At least four people were killed – including two children – after heavy thunderstorms swept through the south on Saturday, causing multiple tornadoes in several states as the threat of severe weather spread north on Sunday.
The County Sheriff's Office in Angelina, Texas, has announced the death of an 8-year-old boy and another 3-year-old child when strong winds toppled a tree at the back of their family's car at Lufkin, located about 115 km northeast of Houston.
Captain Alton Lenderman stated that the parents, who were sitting in front, were not injured.
In Mississippi, a man was killed in the city of Hamilton when a tree fell on his trailer.
At a press conference Sunday, Monroe County Road Director Sonny Clay said 19 people had been taken to hospitals, two of them in critical condition. Hamilton, Missouri, is 140 miles southwest of Memphis, Tennessee.
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According to Fox News meteorologist Adam Klotz, the tornadoes came from a spring storm system that was moving northward Sunday, with the threat of extreme weather on the Appalachians in the center of the coastline. Atlantic.
"We are talking about tens of millions of people with stormy weather before the end of Sunday," he told FOX & Friends on Sunday.
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The Meteorological Prediction Center of the National Meteorological Service announced that a series of severe thunderstorms, which would occur early Sunday morning, is expected to continue in the southeast until late morning and early morning. # 39; afternoon.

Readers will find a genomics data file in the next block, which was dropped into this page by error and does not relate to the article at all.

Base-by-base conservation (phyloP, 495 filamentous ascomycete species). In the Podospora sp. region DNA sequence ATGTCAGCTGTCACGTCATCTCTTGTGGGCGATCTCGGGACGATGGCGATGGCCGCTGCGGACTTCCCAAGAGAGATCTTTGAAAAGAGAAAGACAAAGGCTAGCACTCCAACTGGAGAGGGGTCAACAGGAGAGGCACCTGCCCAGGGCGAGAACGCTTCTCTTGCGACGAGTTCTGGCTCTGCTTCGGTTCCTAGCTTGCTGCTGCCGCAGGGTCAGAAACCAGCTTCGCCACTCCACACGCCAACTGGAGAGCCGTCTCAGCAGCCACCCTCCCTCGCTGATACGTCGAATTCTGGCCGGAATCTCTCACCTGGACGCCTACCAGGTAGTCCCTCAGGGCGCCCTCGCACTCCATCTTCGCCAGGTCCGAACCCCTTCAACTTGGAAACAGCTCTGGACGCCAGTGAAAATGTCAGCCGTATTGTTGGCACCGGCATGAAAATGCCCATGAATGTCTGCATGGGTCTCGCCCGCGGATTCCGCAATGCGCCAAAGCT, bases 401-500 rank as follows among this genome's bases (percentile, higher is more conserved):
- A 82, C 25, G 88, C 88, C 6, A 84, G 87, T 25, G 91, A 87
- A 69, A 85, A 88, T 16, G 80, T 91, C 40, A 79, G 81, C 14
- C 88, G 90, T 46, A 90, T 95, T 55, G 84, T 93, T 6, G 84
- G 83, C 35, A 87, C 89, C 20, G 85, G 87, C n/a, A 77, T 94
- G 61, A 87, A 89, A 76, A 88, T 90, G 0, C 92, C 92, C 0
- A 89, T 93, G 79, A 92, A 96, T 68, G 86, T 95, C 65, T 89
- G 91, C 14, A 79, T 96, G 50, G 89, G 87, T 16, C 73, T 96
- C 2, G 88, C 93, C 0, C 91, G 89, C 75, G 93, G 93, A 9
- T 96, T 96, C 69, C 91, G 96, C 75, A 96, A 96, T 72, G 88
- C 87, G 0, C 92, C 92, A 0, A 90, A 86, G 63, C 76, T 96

"Some fragmentation and possible weakening of this line is expected, but a second set of storms is expected further north in the Appalachians later this afternoon," the NWS said.
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In central Texas, sheriff Gerald Yezak of Robertson County told the Associated Press that a tornado struck on the small town of Franklin Saturday, overturning mobile homes and damaging homes. Other residences. Franklin is located about 125 miles south of Dallas.
The National Meteorological Service stated that preliminary information showed that an EF-3 tornado had been shot down with 140 mph winds. Crews will continue to study the damage over the next few days.
Another possible tornado left damage in southeastern Alabama on Sunday morning.
Power poles and trees were knocked down and parts of buildings were hung up at utility lines in Troy, about 50 miles south of Montgomery. A mobile home community has been damaged, but no injuries have been reported.
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The National Meteorological Service has detected a possible tornado on the radar, but it is unclear whether a tornado or straight winds caused the damage. More than 140,000 customers remained without power in Texas, Mississippi, Louisiana and Arkansas on Sunday morning.